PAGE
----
Richard Buckminster Fuller created the geodesic dome in the 1940’s. He was a philosopher, designer, architect, artist, engineer, poet, entrepreneur, author, mathematician, teacher, inventor, and visionary. Fuller's ideas are considered by some to be so advanced that the world has not yet comprehended their value. Future generations may yet take heart: Fuller recorded his life in diary form every fifteen minutes for 68 years, starting in 1915.
Buckminster Fuller was honored by many institutions, receiving many awards including the RIBA Gold Medal in 1968, 47 honorary doctorates, and 28 patent invention
awards, 28 books, and traveled the globe 57 times. He was nominated for the Nobel Peace Prize.
Worked simultaneously on plans for houses, cars, boats, games, television transmitters and geodesic domes
He never went beyond his freshman year of college.
At age 32, in 1927 the same year the movie Metropolis was premiered, he was bankrupt and jobless. It almost drove him to suicide following the death of his daughter. But he stopped and decided to live as his life would become an “experiment, to find what a single individual can contribute to changing the world and benefiting all humanity.”
He has also written about the relationship of math and mind between both Isaac Newton
and the Albert Einstein
The geodesic dome is a lightweight designed structure made up of interconnected tetrahedrons giving it a high strength-to-weight ratio
He collaborated with Isamu Noguchi on landscape projects. Isama Noguchi also designed close to twenty set designs from world renowned dancer Martha Graham
The Henry Ford
Museum acquired the Dymaxium House in 1991 and it took them eight years to clean and restore it. It is now on display at the Museum.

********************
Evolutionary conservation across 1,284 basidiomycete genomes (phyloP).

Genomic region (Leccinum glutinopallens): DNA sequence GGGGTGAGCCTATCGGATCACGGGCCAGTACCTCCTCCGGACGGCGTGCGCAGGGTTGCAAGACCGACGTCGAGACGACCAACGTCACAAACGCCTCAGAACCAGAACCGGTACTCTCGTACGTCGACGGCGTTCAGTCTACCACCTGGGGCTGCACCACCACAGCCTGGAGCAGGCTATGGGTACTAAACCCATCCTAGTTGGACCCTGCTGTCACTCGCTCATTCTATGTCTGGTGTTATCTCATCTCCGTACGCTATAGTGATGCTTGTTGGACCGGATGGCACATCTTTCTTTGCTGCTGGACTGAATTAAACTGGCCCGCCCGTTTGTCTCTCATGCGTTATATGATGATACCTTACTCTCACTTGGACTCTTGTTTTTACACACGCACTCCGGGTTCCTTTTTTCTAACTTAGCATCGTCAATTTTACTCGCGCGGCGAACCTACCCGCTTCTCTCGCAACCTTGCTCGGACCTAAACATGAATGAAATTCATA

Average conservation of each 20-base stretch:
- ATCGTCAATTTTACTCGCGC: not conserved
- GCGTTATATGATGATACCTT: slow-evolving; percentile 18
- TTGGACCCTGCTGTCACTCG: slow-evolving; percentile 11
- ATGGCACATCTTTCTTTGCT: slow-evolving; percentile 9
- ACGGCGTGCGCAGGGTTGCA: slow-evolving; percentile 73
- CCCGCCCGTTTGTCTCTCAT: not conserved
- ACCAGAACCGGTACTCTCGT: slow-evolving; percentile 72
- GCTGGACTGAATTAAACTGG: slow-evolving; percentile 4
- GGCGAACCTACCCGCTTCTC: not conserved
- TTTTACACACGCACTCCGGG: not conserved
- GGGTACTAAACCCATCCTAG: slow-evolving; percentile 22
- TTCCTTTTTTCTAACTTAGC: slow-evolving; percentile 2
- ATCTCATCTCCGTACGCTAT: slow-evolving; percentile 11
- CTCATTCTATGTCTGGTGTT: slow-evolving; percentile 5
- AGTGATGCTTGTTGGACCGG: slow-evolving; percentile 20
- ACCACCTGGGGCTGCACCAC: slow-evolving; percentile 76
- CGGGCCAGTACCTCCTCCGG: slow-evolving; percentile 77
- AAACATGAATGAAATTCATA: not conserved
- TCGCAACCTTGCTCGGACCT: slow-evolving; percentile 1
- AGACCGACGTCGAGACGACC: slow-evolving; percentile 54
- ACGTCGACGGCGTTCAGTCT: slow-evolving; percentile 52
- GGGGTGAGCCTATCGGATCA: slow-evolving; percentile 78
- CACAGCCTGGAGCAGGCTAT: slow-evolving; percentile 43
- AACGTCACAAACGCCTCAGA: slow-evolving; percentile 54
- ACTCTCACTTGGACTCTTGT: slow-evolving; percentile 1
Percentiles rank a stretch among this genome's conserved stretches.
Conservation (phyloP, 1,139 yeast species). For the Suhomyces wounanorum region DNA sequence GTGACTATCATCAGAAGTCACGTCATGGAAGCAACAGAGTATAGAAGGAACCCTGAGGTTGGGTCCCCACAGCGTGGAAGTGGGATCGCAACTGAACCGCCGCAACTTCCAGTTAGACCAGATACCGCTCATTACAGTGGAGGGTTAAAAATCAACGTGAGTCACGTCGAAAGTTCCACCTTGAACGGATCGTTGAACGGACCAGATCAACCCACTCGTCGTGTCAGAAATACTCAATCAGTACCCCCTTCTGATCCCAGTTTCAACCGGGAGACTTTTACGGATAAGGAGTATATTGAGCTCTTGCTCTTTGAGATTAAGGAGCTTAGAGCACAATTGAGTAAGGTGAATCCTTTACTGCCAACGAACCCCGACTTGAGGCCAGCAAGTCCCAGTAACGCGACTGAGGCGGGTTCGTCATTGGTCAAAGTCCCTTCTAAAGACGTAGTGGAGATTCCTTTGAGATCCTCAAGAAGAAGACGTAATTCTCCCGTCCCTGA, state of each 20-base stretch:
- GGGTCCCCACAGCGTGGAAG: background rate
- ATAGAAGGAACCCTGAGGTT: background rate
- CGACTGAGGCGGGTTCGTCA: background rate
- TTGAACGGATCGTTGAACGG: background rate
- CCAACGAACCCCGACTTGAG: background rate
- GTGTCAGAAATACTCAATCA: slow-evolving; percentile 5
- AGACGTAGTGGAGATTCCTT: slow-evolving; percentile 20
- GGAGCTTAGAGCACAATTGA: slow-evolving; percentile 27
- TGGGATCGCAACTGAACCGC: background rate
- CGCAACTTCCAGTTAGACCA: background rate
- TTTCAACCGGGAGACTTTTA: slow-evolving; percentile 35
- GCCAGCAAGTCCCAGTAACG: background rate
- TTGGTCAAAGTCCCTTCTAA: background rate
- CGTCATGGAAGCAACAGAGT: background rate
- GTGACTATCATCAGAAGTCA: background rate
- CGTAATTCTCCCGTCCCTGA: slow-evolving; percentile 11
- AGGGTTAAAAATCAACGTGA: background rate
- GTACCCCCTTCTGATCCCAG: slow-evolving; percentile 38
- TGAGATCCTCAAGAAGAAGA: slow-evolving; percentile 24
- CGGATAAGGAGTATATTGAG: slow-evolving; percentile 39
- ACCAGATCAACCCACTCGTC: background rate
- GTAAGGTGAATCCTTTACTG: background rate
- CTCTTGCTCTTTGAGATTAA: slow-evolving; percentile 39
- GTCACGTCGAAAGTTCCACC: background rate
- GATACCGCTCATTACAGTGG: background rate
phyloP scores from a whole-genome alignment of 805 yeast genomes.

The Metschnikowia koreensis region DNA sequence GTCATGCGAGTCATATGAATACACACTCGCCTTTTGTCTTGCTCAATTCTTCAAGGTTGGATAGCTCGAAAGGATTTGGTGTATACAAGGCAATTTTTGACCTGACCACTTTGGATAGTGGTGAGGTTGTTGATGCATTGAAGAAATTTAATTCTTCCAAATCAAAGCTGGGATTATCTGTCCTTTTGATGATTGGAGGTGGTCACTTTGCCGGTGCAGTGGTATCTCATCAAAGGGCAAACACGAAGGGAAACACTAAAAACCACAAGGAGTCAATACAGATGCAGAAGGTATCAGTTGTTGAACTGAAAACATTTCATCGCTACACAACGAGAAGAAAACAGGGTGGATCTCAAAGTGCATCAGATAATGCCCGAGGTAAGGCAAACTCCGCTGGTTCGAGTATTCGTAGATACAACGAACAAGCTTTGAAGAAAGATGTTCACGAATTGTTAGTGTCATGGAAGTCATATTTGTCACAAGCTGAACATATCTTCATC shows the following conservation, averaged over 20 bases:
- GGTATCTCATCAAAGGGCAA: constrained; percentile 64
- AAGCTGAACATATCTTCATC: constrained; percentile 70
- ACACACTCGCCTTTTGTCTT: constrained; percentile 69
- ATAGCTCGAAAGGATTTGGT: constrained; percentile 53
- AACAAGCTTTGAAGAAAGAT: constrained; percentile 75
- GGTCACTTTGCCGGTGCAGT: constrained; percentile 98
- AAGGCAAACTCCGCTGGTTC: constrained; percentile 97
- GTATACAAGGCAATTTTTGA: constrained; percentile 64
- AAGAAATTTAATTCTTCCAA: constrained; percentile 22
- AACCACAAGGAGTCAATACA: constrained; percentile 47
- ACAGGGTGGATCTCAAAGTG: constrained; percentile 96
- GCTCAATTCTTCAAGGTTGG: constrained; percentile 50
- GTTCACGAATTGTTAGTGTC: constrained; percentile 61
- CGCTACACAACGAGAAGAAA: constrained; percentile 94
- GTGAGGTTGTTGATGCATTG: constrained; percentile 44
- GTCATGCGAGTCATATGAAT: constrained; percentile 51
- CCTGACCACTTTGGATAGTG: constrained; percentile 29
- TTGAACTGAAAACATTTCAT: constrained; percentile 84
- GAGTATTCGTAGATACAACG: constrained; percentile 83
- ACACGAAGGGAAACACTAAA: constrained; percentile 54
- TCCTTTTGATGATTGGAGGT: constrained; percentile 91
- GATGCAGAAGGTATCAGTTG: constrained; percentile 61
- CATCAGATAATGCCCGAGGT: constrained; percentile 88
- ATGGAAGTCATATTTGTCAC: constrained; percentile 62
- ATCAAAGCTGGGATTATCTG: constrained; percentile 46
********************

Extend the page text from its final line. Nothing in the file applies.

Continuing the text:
There are over 500,000 geodescic domes around the world.
He took a vow of silence for over a year and this is why: “I must really from this point on just stop talking 'til I learn what the meaning of meaning is -- what do I think and which words do I really wish to use? “
In 1983, he received the Presidential Medal of Freedom.Other recipients include Mies van der Rohe
, Walt Disney
, Georgia O'Keeffe, and Peter Drucker.
The John Denver song "What One Man Can Do" was dedicated to him.
He was often compared to Leonardo da Vinci
and called "the planet's friendly genius.”
R. Buckminster Fuller “Thinks Out Loud”, Society of Typographic Arts, Chicago, Illinois, 1965
July 1, 1983: Died of heart failure in Los Angeles, California. He had been visiting his comatose wife in the hospital, and was apparently overcome with excitement after believing that she had squeezed his hand. Married for 66 years, both husband and wife were buried the same week.
His headstone bears the cryptic epitaph "Call Me Trimtab." The word refers to a tiny protuberance on a ship's rudder that, when moved even slightly, can change the course of a gigantic vessel.
After his death the full collection of his diary and notes weighs 45 tons, making Fuller's life "the most documented human life in history," according to Michael John Gorman, associate curator of Stanford's Buckminster Fuller Collection.